Right up until today rumour has it that Creed Taylor enticed the organist Jimmy Smith to leave Blue Note and change to the Verve label by means of a very large fistful of dollars. One things is clear, however: that Jimmy Smith never revealed a single word about this delicate matter; but it is also clear that the whole concept of his music took on new dimensions when he changed over to his new backer. Recordings with Wes Montgomery were just the beginning; large ensembles, superb arrangements by Oliver Nelson, and fine contributions by his soloists created a magnificent background for the 'new' Jimmy Smith on this and subsequent LPs.
Despite its title, "Bashin’", there is absolutely nothing to criticise on this LP. The A side presents the new concept: a wonderful, swinging background against which Jimmy Smith can develop his full potential. Oliver Nelson’s light and airy arrangements further enhance the standard themes: soloists are never confined within set limits but are gently guided; the riffs are presently precisely and cleanly, without ever sounding overloaded.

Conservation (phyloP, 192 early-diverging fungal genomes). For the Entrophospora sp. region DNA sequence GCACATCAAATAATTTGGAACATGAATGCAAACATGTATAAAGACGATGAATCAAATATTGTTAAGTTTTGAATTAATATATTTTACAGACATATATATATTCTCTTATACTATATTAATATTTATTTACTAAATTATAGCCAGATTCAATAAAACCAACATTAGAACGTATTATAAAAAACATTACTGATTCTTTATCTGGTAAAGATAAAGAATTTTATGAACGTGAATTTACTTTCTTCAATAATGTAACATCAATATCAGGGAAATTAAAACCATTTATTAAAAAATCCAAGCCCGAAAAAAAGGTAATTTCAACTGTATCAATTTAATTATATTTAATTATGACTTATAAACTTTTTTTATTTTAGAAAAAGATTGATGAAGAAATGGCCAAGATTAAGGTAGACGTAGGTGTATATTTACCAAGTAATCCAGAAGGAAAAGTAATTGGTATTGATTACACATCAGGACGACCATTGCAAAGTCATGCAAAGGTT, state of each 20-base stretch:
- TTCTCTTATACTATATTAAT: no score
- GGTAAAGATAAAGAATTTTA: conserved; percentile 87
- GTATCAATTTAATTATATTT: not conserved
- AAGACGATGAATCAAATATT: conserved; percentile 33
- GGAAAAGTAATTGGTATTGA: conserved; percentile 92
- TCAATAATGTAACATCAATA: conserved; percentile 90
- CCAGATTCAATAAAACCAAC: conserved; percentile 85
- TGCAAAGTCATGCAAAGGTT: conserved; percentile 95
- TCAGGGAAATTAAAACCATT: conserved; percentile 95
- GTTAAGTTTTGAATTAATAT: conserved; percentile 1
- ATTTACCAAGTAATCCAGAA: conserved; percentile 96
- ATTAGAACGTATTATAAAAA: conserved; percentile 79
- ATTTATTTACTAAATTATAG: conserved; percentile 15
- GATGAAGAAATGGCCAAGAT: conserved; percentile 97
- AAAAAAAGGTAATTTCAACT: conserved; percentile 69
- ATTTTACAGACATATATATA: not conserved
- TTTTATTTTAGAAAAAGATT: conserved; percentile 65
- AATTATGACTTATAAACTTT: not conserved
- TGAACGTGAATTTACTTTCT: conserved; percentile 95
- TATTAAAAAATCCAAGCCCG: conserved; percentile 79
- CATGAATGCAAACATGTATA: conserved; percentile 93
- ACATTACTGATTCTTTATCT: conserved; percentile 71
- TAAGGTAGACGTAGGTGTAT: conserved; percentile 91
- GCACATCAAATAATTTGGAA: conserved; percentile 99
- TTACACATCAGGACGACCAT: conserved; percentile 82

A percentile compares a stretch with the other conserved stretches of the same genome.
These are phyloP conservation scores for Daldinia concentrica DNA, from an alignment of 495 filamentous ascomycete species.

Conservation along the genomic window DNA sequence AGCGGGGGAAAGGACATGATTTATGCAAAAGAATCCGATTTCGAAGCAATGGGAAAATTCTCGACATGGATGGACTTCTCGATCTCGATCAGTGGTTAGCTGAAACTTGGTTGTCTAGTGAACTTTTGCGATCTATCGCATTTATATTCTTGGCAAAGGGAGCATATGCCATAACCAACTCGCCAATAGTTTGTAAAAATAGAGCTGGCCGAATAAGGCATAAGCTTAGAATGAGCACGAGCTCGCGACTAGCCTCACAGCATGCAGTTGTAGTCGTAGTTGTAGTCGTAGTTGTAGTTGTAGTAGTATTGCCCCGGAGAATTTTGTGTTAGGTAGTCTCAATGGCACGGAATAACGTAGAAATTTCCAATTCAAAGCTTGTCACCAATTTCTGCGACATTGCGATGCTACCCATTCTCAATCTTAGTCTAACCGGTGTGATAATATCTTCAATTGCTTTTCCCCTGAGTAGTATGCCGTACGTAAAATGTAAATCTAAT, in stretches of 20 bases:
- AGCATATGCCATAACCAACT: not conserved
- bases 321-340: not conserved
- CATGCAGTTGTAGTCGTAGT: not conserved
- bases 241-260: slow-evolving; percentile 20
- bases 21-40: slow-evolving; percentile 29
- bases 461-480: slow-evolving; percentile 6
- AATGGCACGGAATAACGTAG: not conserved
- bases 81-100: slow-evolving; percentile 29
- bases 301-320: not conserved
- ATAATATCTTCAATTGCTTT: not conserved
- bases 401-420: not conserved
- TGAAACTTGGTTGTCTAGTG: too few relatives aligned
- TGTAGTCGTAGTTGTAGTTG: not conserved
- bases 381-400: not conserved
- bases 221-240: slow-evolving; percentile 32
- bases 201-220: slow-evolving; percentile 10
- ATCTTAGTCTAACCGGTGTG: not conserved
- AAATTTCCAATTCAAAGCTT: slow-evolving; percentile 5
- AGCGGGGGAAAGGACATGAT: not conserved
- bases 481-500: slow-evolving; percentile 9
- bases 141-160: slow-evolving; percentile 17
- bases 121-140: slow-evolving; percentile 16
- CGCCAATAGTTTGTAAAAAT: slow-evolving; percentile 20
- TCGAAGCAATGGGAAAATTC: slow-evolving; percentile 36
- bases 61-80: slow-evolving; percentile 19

The use of the organ is also quite fascinating: beautifully relaxed in "Beggar For The Blues" which is arranged for a trio; swinging in the title number "Bashin’", and cheerful in the style of an old cowboy song – "I’m An Old Cowhand", whereby this version has no need to stand in the shadow of Sonny Rollins’s almost classical version.
The old Hammond B3 organ has experienced a revival over the past few years. Jimmy Smith, on the other hand, can look back on a great musical and commercial success story ever since the Fifties – as with "Bashin’"!